The last two years have been a big adjustment for Najee Harris. Going from Antioch, Calif., to Tuscaloosa, Ala., everything was different. From the humidity, to the food, to the culture, this was unfamiliar.
So was the football.
Harris, 6-foot-2 and 230 pounds, is one of the greatest high school football players in Bay Area history. He rushed for nearly 8,000 career yards at Antioch High School. He was one of the top recruits in the nation. Then the running back arrived at the University of Alabama quickly feeling homesick and searching for carries.
In the biggest game of his life though, Harris showed off his skills under the brightest lights. The story was all about Tua Tagovailoa taking over at halftime of the title game last year, but joining him as the Crimson Tide's running back was Harris.
On only six carries, he led Alabama with 64 yards rushing, all coming in the second half of their thrilling 26-23 win over Georgia.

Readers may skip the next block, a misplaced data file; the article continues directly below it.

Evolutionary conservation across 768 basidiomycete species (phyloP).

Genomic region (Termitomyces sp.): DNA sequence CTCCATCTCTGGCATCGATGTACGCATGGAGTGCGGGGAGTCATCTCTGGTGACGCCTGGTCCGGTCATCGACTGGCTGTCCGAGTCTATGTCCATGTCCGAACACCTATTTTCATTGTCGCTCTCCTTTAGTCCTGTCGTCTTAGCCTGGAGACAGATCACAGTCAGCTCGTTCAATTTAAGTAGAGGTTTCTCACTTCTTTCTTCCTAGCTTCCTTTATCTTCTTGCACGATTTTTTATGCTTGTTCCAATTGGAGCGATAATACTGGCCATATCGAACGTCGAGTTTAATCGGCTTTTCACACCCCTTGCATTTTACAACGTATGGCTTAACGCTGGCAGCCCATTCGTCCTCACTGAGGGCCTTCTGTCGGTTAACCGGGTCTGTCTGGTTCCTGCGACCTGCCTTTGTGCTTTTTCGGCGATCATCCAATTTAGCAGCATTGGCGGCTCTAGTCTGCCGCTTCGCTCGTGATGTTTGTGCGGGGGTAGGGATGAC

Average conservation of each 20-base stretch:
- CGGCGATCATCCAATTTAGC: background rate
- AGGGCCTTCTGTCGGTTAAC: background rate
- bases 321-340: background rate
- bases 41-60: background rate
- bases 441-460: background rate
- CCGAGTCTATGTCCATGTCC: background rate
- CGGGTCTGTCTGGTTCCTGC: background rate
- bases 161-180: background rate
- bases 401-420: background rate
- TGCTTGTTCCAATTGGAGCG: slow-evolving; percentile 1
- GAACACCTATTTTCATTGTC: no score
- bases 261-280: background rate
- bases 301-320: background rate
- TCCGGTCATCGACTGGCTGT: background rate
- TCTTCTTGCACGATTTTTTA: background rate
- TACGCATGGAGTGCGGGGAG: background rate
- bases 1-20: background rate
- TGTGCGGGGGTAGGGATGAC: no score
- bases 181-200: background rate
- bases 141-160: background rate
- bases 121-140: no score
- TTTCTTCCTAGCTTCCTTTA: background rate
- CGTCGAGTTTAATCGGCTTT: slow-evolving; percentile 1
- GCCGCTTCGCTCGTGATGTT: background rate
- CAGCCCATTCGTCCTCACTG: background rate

"It's not really a confidence builder, it didn't spark me at all," Harris said Saturday at Media Day. "I know what I can do when I get in the game. I'm not really shocked or amazed by what I can do."
As a sophomore, Harris is again sharing carries in Alabama's loaded backfield. He's second on the team in rushing yards (724) and third in carries (108), but leads by a large margin with his 6.7 yards per carry.
"To be honest, yeah," Harris said when asked if it's tough waiting your turn for the ball. "I think for any running back it would be. But you just gotta wait for your opportunity, and when you get in the game, show you're ready."
After Alabama's clash with the Clemson Tigers, Harris will have at least one more season in college before turning pro, the same year the East Bay native will see the Raiders leave Oakland for Las Vegas.
"Man, that's crazy," Harris said. "It's crazy how they're taking everything out of Oakland. With everything going on out there, the kids can go to something right now. That's sad right there."
But first, it's time for at least one more ring.
Harris will be ready come Monday in his second College Football Playoff National Championship, this time at Levi's Stadium, home to the team he roots for halfway across the country. He's expected to have plenty of family, friends and former coaches in attendance, but nothing like the reported hundreds that will be there for Tagovailoa.
"Never more than Tua," Harris said with a laugh. "Never."